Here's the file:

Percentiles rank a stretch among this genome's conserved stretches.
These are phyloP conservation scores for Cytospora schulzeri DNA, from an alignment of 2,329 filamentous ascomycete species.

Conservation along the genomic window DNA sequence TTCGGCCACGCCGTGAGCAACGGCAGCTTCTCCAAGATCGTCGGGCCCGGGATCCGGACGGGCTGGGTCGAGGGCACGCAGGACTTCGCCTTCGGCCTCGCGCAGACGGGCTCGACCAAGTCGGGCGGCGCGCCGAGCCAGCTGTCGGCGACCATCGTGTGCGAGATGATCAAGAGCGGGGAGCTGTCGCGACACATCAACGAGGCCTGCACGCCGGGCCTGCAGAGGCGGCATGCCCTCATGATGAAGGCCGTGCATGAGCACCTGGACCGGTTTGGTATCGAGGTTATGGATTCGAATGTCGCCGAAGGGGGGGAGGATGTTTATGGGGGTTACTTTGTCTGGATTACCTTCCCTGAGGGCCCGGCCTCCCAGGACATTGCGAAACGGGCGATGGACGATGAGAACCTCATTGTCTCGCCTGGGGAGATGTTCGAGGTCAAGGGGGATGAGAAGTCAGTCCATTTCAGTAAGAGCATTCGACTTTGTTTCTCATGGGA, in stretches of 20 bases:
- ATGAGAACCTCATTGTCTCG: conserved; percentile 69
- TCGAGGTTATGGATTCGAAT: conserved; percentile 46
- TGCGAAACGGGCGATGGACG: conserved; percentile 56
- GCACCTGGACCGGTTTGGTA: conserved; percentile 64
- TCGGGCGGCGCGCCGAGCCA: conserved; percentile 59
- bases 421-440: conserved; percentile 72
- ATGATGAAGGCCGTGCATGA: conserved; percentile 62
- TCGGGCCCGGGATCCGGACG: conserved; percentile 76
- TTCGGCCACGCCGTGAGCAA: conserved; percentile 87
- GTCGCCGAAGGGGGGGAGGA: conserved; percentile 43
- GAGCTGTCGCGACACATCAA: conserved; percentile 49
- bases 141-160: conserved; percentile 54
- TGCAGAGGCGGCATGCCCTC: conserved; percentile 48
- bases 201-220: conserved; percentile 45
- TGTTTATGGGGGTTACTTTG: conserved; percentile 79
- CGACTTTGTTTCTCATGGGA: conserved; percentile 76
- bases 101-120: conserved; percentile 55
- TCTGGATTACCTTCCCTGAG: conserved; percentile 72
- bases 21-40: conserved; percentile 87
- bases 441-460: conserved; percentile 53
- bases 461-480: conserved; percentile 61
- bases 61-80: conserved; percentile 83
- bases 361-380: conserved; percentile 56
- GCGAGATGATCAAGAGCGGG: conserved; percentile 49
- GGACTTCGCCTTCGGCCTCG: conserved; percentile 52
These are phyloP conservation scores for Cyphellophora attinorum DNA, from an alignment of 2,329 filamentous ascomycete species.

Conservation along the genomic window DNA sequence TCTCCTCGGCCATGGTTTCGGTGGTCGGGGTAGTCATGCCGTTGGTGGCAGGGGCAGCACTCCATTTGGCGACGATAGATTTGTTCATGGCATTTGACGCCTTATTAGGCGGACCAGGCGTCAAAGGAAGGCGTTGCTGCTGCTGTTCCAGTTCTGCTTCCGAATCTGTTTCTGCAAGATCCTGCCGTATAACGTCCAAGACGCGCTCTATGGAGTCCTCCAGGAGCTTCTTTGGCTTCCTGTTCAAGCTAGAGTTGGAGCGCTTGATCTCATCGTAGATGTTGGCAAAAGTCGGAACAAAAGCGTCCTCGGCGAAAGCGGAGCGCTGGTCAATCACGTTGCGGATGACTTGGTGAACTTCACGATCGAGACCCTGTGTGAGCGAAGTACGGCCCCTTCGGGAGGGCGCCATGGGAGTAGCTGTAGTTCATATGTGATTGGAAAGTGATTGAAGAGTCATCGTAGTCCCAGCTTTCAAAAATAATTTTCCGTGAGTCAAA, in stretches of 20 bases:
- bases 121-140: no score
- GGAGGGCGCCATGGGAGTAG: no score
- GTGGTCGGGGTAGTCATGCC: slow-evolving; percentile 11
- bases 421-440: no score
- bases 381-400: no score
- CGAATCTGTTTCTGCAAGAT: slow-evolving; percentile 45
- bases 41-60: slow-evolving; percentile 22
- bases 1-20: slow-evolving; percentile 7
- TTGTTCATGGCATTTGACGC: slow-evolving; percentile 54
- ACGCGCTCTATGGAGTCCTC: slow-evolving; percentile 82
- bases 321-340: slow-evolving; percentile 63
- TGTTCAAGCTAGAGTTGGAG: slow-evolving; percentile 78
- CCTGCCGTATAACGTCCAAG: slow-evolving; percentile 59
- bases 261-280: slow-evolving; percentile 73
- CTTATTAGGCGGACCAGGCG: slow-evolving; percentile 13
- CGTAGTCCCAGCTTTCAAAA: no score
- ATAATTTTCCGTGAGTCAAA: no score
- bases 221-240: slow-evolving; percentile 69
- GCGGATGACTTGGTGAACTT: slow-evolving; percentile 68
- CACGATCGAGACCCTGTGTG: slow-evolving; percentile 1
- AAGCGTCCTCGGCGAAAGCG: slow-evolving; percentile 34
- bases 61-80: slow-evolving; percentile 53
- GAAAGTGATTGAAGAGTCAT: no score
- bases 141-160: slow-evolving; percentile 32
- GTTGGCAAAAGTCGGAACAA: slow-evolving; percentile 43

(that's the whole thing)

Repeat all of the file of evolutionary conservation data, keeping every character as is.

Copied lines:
Percentiles rank a stretch among this genome's conserved stretches.
These are phyloP conservation scores for Cytospora schulzeri DNA, from an alignment of 2,329 filamentous ascomycete species.

Conservation along the genomic window DNA sequence TTCGGCCACGCCGTGAGCAACGGCAGCTTCTCCAAGATCGTCGGGCCCGGGATCCGGACGGGCTGGGTCGAGGGCACGCAGGACTTCGCCTTCGGCCTCGCGCAGACGGGCTCGACCAAGTCGGGCGGCGCGCCGAGCCAGCTGTCGGCGACCATCGTGTGCGAGATGATCAAGAGCGGGGAGCTGTCGCGACACATCAACGAGGCCTGCACGCCGGGCCTGCAGAGGCGGCATGCCCTCATGATGAAGGCCGTGCATGAGCACCTGGACCGGTTTGGTATCGAGGTTATGGATTCGAATGTCGCCGAAGGGGGGGAGGATGTTTATGGGGGTTACTTTGTCTGGATTACCTTCCCTGAGGGCCCGGCCTCCCAGGACATTGCGAAACGGGCGATGGACGATGAGAACCTCATTGTCTCGCCTGGGGAGATGTTCGAGGTCAAGGGGGATGAGAAGTCAGTCCATTTCAGTAAGAGCATTCGACTTTGTTTCTCATGGGA, in stretches of 20 bases:
- ATGAGAACCTCATTGTCTCG: conserved; percentile 69
- TCGAGGTTATGGATTCGAAT: conserved; percentile 46
- TGCGAAACGGGCGATGGACG: conserved; percentile 56
- GCACCTGGACCGGTTTGGTA: conserved; percentile 64
- TCGGGCGGCGCGCCGAGCCA: conserved; percentile 59
- bases 421-440: conserved; percentile 72
- ATGATGAAGGCCGTGCATGA: conserved; percentile 62
- TCGGGCCCGGGATCCGGACG: conserved; percentile 76
- TTCGGCCACGCCGTGAGCAA: conserved; percentile 87
- GTCGCCGAAGGGGGGGAGGA: conserved; percentile 43
- GAGCTGTCGCGACACATCAA: conserved; percentile 49
- bases 141-160: conserved; percentile 54
- TGCAGAGGCGGCATGCCCTC: conserved; percentile 48
- bases 201-220: conserved; percentile 45
- TGTTTATGGGGGTTACTTTG: conserved; percentile 79
- CGACTTTGTTTCTCATGGGA: conserved; percentile 76
- bases 101-120: conserved; percentile 55
- TCTGGATTACCTTCCCTGAG: conserved; percentile 72
- bases 21-40: conserved; percentile 87
- bases 441-460: conserved; percentile 53
- bases 461-480: conserved; percentile 61
- bases 61-80: conserved; percentile 83
- bases 361-380: conserved; percentile 56
- GCGAGATGATCAAGAGCGGG: conserved; percentile 49
- GGACTTCGCCTTCGGCCTCG: conserved; percentile 52
These are phyloP conservation scores for Cyphellophora attinorum DNA, from an alignment of 2,329 filamentous ascomycete species.

Conservation along the genomic window DNA sequence TCTCCTCGGCCATGGTTTCGGTGGTCGGGGTAGTCATGCCGTTGGTGGCAGGGGCAGCACTCCATTTGGCGACGATAGATTTGTTCATGGCATTTGACGCCTTATTAGGCGGACCAGGCGTCAAAGGAAGGCGTTGCTGCTGCTGTTCCAGTTCTGCTTCCGAATCTGTTTCTGCAAGATCCTGCCGTATAACGTCCAAGACGCGCTCTATGGAGTCCTCCAGGAGCTTCTTTGGCTTCCTGTTCAAGCTAGAGTTGGAGCGCTTGATCTCATCGTAGATGTTGGCAAAAGTCGGAACAAAAGCGTCCTCGGCGAAAGCGGAGCGCTGGTCAATCACGTTGCGGATGACTTGGTGAACTTCACGATCGAGACCCTGTGTGAGCGAAGTACGGCCCCTTCGGGAGGGCGCCATGGGAGTAGCTGTAGTTCATATGTGATTGGAAAGTGATTGAAGAGTCATCGTAGTCCCAGCTTTCAAAAATAATTTTCCGTGAGTCAAA, in stretches of 20 bases:
- bases 121-140: no score
- GGAGGGCGCCATGGGAGTAG: no score
- GTGGTCGGGGTAGTCATGCC: slow-evolving; percentile 11
- bases 421-440: no score
- bases 381-400: no score
- CGAATCTGTTTCTGCAAGAT: slow-evolving; percentile 45
- bases 41-60: slow-evolving; percentile 22
- bases 1-20: slow-evolving; percentile 7
- TTGTTCATGGCATTTGACGC: slow-evolving; percentile 54
- ACGCGCTCTATGGAGTCCTC: slow-evolving; percentile 82
- bases 321-340: slow-evolving; percentile 63
- TGTTCAAGCTAGAGTTGGAG: slow-evolving; percentile 78
- CCTGCCGTATAACGTCCAAG: slow-evolving; percentile 59
- bases 261-280: slow-evolving; percentile 73
- CTTATTAGGCGGACCAGGCG: slow-evolving; percentile 13
- CGTAGTCCCAGCTTTCAAAA: no score
- ATAATTTTCCGTGAGTCAAA: no score
- bases 221-240: slow-evolving; percentile 69
- GCGGATGACTTGGTGAACTT: slow-evolving; percentile 68
- CACGATCGAGACCCTGTGTG: slow-evolving; percentile 1
- AAGCGTCCTCGGCGAAAGCG: slow-evolving; percentile 34
- bases 61-80: slow-evolving; percentile 53
- GAAAGTGATTGAAGAGTCAT: no score
- bases 141-160: slow-evolving; percentile 32
- GTTGGCAAAAGTCGGAACAA: slow-evolving; percentile 43